Just enough room

I don’t know Erin McSween. The first time I ever saw her was Tuesday morning, as she sat in the front row at her husband’s funeral.

She’s this tiny, little woman with giant resolve and apparent deep faith. That’s what I garnered from her presence in the first five minutes my eyes gazed upon the woman for whom our hearts break.

She sat on a blue folding chair, with her husband’s flag-draped casket in front of her. There was a sense of grief in the big room filled with people. She looked forward, resolved and accepting of her situation. I don’t know what she was thinking — but I sensed it was that she knew her husband, Adam McSween, was in a better place.

Her little girl was being held by another family member. But the youngster in the pink dress looked like she was getting tired and wanted to be held by her mother. So they passed the little girl down to Erin who promptly cuddled her in her arms while the young one drifted off to sleep.

She held that little girl in her arms while she listened to pastors and military men talk about her husband. Erin smiled at the funny stories and looked down when the words were about the love shared between her and the great guy she met at York College.

It came time for the posthumous medals to be bestowed upon her husband. The Purple Heart, the Bronze Star, the combat ribbon. Each was described as an award distributed by the President of the United States only to men and women who make the ultimate sacrifice.

A high-ranking military official approached Erin with a shadowbox, filled with those medals and awards that signified her husband’s bravery, love of country and willingness to give up his life for others. The shadowbox was passed to her — and she had just enough room on her lap to hold it.

There was just enough room on her lap for her child and this wooden box.

Just enough.

She has just enough room on her lap, in her heart and in her soul to bear this incredible tragedy — and still move on to provide a life for herself and her two little girls.

She is one of thousands of women and men who have held that box on their lap and stared ahead as their soul mate’s body was covered with a flag in a silver casket. She’s one of thousands of women and men who have had to move on with their lives, because their spouse was killed in action and won’t be coming back. She’s another 20-something person who has to rely on stories and pictures to make sure their children remember their father or mother.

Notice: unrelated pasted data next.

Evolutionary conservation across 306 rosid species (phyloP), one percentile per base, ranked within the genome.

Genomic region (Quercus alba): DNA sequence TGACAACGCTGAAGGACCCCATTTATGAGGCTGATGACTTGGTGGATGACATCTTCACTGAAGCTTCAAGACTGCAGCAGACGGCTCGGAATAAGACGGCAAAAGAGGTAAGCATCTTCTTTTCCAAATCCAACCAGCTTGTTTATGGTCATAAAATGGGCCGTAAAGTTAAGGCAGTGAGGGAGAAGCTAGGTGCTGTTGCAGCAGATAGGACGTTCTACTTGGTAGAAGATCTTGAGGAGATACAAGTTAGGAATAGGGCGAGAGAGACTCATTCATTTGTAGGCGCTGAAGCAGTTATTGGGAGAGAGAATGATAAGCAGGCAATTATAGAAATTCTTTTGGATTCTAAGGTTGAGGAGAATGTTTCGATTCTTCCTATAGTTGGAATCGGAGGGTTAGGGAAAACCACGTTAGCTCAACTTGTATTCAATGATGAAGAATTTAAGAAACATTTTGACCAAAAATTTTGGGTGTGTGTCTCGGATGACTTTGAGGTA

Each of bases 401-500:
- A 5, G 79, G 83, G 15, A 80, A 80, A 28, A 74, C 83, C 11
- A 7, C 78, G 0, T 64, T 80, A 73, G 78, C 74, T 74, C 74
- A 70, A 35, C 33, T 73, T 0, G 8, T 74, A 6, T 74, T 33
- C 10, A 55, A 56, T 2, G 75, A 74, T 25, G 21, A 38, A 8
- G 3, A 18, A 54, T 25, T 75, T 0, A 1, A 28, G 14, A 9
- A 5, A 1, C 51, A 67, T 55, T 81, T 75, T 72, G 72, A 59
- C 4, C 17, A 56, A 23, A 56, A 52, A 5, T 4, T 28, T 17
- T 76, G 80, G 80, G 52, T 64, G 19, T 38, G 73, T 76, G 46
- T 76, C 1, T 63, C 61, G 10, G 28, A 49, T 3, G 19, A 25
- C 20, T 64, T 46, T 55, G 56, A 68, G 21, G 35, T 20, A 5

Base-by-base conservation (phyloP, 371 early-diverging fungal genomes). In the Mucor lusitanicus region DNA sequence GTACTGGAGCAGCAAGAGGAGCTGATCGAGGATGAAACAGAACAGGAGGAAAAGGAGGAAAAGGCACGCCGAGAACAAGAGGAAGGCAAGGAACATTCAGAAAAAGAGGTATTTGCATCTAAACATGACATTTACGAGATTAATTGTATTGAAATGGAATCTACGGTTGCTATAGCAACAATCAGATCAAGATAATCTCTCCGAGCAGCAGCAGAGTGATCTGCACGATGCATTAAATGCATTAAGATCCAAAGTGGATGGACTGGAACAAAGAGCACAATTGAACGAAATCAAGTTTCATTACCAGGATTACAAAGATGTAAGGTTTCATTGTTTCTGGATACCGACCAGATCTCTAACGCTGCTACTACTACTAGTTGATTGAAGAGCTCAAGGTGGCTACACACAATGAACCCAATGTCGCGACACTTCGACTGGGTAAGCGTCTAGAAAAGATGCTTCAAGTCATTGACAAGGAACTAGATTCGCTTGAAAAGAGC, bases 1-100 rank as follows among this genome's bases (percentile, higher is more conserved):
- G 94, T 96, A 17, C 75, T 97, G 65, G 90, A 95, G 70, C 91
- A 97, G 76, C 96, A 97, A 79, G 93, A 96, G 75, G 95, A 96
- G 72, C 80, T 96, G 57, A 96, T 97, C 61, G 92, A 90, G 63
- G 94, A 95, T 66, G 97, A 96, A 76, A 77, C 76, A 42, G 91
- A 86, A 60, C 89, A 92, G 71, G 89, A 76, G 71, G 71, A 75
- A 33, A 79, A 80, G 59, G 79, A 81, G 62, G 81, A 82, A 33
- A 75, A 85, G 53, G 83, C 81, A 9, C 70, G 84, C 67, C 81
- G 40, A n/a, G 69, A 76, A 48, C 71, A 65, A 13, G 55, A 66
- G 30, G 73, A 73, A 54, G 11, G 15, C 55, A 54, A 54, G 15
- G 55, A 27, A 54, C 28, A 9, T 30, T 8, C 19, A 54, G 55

I can’t imagine the burden these people, like Erin, must bear. First, she had to watch her beloved get on a plane and fly away — knowing he was going into a place many liken to hell on earth. She had to spend nights alone, cherishing an email or a phone call, with one side of the bed still tucked in. And then she had to answer the door when the men came, in formal attire, to tell her that he wouldn’t be coming back and she could never hold his hand again.

She has to hold her children alone, and yet still have room to make the commitment and sacrifice military wives and husbands are called to make. It’s not just the people who serve — it’s also those people at home who are giving up their lives for their country. At least the lives they used to have.

I mentioned to some who know Erin that she seems to have incredible spiritual faith, it seems to ooze out of her. The look on her face made it clear that she knows her husband was saved, that he was a believer, and that he’s home with his savior. Her friends said she is absolutely that way, she’s always been that way. They said she is a strong, resilient person who relies on her faith and knows with all certainty that Adam is OK.

So she sat, with her little girl and that box full of metal that says she lost her husband in Iraq. If they would have brought anything more for her to hold — I believe she would have had room for that, too.

We need to help these people hold all they have to — they shouldn’t have to bear the weight of the world by themselves. They shouldn’t have to juggle everything on their laps . . . although they do. They have all this to bear because they serve this country just like their loved ones do and did.

And this week, I believe the community of York pulled up a chair next to her and helped her hold all she had to carry — grief, longing, patriotism, respect, love, sadness, faith and hope. That’s a lot for one woman to hold onto, and everyone stretched out their arms to help. What everyone did was much more than wave a flag, don a ribbon, salute or hold their hands over their hearts.

Because of this community and our God, I believe she had just enough room on her lap to hold everything.

Just enough.

 

 

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